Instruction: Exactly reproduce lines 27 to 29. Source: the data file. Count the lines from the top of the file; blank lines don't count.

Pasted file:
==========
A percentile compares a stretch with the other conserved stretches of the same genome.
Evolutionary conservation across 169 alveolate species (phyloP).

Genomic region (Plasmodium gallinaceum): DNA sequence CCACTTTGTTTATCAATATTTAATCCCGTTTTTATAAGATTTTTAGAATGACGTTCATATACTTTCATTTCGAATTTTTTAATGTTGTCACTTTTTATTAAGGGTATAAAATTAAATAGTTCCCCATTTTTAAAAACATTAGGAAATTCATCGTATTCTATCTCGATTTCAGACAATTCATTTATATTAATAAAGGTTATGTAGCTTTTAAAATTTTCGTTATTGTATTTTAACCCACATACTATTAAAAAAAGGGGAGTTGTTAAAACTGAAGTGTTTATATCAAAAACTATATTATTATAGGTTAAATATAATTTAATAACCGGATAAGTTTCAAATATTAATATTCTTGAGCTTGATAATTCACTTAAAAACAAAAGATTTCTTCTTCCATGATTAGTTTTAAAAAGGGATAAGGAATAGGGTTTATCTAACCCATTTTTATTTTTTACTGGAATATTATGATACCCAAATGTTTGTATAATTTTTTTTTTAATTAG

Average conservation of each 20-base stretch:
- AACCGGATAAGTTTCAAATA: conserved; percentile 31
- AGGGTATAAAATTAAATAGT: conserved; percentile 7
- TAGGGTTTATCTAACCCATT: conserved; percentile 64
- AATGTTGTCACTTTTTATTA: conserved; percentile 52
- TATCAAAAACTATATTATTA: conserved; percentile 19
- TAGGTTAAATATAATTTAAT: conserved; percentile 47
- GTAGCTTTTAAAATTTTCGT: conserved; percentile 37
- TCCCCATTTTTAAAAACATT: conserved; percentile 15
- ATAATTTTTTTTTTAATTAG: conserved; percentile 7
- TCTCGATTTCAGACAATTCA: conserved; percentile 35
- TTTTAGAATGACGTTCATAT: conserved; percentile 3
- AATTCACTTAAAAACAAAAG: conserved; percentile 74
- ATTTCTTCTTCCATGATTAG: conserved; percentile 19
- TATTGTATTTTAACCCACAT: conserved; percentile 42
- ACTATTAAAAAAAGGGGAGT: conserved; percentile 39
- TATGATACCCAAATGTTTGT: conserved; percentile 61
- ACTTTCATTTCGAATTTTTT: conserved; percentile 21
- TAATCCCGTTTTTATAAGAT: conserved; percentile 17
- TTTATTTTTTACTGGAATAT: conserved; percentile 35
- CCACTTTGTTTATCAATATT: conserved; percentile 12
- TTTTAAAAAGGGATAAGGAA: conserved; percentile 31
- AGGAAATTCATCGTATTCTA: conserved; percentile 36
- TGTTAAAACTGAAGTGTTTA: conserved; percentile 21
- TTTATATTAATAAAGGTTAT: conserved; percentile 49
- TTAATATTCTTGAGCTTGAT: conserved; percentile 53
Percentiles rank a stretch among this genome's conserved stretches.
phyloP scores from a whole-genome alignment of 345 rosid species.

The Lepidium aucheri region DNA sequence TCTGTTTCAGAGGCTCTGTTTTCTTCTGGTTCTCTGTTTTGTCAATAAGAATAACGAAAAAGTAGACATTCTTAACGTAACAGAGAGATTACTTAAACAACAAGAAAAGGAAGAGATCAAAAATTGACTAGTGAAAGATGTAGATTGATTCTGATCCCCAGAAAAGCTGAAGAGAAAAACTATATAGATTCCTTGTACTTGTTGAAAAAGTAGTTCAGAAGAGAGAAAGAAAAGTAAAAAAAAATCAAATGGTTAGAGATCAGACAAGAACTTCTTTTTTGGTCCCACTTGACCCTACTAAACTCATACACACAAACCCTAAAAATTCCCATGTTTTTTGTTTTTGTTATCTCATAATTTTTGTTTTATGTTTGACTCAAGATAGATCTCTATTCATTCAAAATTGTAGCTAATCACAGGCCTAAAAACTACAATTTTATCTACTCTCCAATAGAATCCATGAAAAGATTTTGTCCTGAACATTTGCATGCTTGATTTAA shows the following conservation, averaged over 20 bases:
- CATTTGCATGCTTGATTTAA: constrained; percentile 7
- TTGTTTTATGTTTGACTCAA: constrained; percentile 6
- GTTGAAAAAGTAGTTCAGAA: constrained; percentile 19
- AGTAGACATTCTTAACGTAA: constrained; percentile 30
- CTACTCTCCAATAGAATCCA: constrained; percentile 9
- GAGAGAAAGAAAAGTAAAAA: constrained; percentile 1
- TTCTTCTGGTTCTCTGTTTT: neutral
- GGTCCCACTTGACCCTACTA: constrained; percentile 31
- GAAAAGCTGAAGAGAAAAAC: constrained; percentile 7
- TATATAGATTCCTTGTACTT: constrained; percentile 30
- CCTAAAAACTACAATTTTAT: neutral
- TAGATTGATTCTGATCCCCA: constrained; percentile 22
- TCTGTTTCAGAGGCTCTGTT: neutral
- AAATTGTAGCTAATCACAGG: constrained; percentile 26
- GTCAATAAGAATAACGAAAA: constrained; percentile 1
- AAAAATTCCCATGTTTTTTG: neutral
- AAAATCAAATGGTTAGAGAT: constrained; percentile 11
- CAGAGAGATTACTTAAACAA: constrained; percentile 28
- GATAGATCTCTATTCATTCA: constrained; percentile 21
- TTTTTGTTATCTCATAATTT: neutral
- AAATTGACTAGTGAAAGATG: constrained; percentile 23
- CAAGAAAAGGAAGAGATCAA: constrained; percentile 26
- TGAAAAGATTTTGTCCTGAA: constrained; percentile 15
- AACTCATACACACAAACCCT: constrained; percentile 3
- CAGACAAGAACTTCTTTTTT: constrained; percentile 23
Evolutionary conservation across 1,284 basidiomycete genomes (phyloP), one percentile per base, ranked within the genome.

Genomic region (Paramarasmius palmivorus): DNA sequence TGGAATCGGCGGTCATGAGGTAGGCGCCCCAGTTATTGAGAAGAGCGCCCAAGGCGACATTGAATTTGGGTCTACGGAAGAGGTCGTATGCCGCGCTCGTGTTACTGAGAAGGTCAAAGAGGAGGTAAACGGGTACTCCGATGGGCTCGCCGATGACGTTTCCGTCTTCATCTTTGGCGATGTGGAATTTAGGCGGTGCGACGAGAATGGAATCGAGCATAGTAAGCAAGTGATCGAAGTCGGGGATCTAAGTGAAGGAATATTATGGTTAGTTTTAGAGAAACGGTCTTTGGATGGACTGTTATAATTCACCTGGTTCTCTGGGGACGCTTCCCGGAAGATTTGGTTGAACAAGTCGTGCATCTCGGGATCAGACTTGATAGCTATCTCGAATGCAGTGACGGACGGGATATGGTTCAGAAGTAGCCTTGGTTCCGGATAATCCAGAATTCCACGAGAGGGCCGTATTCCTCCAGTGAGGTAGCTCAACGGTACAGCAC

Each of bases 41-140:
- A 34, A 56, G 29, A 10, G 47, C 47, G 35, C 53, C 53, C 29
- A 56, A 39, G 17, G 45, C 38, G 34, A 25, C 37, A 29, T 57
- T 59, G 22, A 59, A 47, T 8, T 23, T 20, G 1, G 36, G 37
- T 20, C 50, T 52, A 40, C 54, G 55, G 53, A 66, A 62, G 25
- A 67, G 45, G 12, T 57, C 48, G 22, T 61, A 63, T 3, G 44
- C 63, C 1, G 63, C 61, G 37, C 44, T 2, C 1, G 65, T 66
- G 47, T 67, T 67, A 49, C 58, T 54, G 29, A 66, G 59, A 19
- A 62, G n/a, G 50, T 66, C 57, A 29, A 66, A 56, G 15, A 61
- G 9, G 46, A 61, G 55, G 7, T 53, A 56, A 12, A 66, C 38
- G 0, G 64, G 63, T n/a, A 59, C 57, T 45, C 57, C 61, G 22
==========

- TGTTAAAACTGAAGTGTTTA: conserved; percentile 21
- TTTATATTAATAAAGGTTAT: conserved; percentile 49
- TTAATATTCTTGAGCTTGAT: conserved; percentile 53